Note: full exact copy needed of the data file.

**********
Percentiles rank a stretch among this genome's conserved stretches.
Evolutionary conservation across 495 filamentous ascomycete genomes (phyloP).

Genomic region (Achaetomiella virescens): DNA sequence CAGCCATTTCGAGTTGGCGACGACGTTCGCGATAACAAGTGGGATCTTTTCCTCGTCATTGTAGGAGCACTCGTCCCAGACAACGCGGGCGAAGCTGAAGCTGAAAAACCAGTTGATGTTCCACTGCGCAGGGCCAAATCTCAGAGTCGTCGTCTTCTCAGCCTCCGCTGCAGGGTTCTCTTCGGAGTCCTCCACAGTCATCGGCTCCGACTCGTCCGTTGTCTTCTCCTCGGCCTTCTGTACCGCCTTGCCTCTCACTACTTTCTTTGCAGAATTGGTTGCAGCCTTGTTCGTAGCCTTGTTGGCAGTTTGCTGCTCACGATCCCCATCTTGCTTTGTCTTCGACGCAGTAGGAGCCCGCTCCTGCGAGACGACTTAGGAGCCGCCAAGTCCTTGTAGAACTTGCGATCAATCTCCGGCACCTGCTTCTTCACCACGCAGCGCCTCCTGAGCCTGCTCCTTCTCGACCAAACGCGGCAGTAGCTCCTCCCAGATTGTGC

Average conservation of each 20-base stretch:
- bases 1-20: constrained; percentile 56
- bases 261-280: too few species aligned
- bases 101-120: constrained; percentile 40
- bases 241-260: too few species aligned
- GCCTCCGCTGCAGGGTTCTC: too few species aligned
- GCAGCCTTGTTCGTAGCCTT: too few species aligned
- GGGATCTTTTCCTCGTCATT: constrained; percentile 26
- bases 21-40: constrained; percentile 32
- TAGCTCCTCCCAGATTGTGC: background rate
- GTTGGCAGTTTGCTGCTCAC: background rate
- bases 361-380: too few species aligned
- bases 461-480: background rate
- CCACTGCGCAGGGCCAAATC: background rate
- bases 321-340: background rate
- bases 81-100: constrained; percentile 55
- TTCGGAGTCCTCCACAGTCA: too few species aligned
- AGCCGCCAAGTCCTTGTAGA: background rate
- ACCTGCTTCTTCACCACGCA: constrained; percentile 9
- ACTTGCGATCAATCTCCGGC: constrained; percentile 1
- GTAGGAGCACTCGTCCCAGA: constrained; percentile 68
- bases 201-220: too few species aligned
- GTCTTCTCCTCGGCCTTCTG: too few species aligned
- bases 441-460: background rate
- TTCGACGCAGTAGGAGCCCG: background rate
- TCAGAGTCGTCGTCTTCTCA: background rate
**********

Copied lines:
Percentiles rank a stretch among this genome's conserved stretches.
Evolutionary conservation across 495 filamentous ascomycete genomes (phyloP).

Genomic region (Achaetomiella virescens): DNA sequence CAGCCATTTCGAGTTGGCGACGACGTTCGCGATAACAAGTGGGATCTTTTCCTCGTCATTGTAGGAGCACTCGTCCCAGACAACGCGGGCGAAGCTGAAGCTGAAAAACCAGTTGATGTTCCACTGCGCAGGGCCAAATCTCAGAGTCGTCGTCTTCTCAGCCTCCGCTGCAGGGTTCTCTTCGGAGTCCTCCACAGTCATCGGCTCCGACTCGTCCGTTGTCTTCTCCTCGGCCTTCTGTACCGCCTTGCCTCTCACTACTTTCTTTGCAGAATTGGTTGCAGCCTTGTTCGTAGCCTTGTTGGCAGTTTGCTGCTCACGATCCCCATCTTGCTTTGTCTTCGACGCAGTAGGAGCCCGCTCCTGCGAGACGACTTAGGAGCCGCCAAGTCCTTGTAGAACTTGCGATCAATCTCCGGCACCTGCTTCTTCACCACGCAGCGCCTCCTGAGCCTGCTCCTTCTCGACCAAACGCGGCAGTAGCTCCTCCCAGATTGTGC

Average conservation of each 20-base stretch:
- bases 1-20: constrained; percentile 56
- bases 261-280: too few species aligned
- bases 101-120: constrained; percentile 40
- bases 241-260: too few species aligned
- GCCTCCGCTGCAGGGTTCTC: too few species aligned
- GCAGCCTTGTTCGTAGCCTT: too few species aligned
- GGGATCTTTTCCTCGTCATT: constrained; percentile 26
- bases 21-40: constrained; percentile 32
- TAGCTCCTCCCAGATTGTGC: background rate
- GTTGGCAGTTTGCTGCTCAC: background rate
- bases 361-380: too few species aligned
- bases 461-480: background rate
- CCACTGCGCAGGGCCAAATC: background rate
- bases 321-340: background rate
- bases 81-100: constrained; percentile 55
- TTCGGAGTCCTCCACAGTCA: too few species aligned
- AGCCGCCAAGTCCTTGTAGA: background rate
- ACCTGCTTCTTCACCACGCA: constrained; percentile 9
- ACTTGCGATCAATCTCCGGC: constrained; percentile 1
- GTAGGAGCACTCGTCCCAGA: constrained; percentile 68
- bases 201-220: too few species aligned
- GTCTTCTCCTCGGCCTTCTG: too few species aligned
- bases 441-460: background rate
- TTCGACGCAGTAGGAGCCCG: background rate
- TCAGAGTCGTCGTCTTCTCA: background rate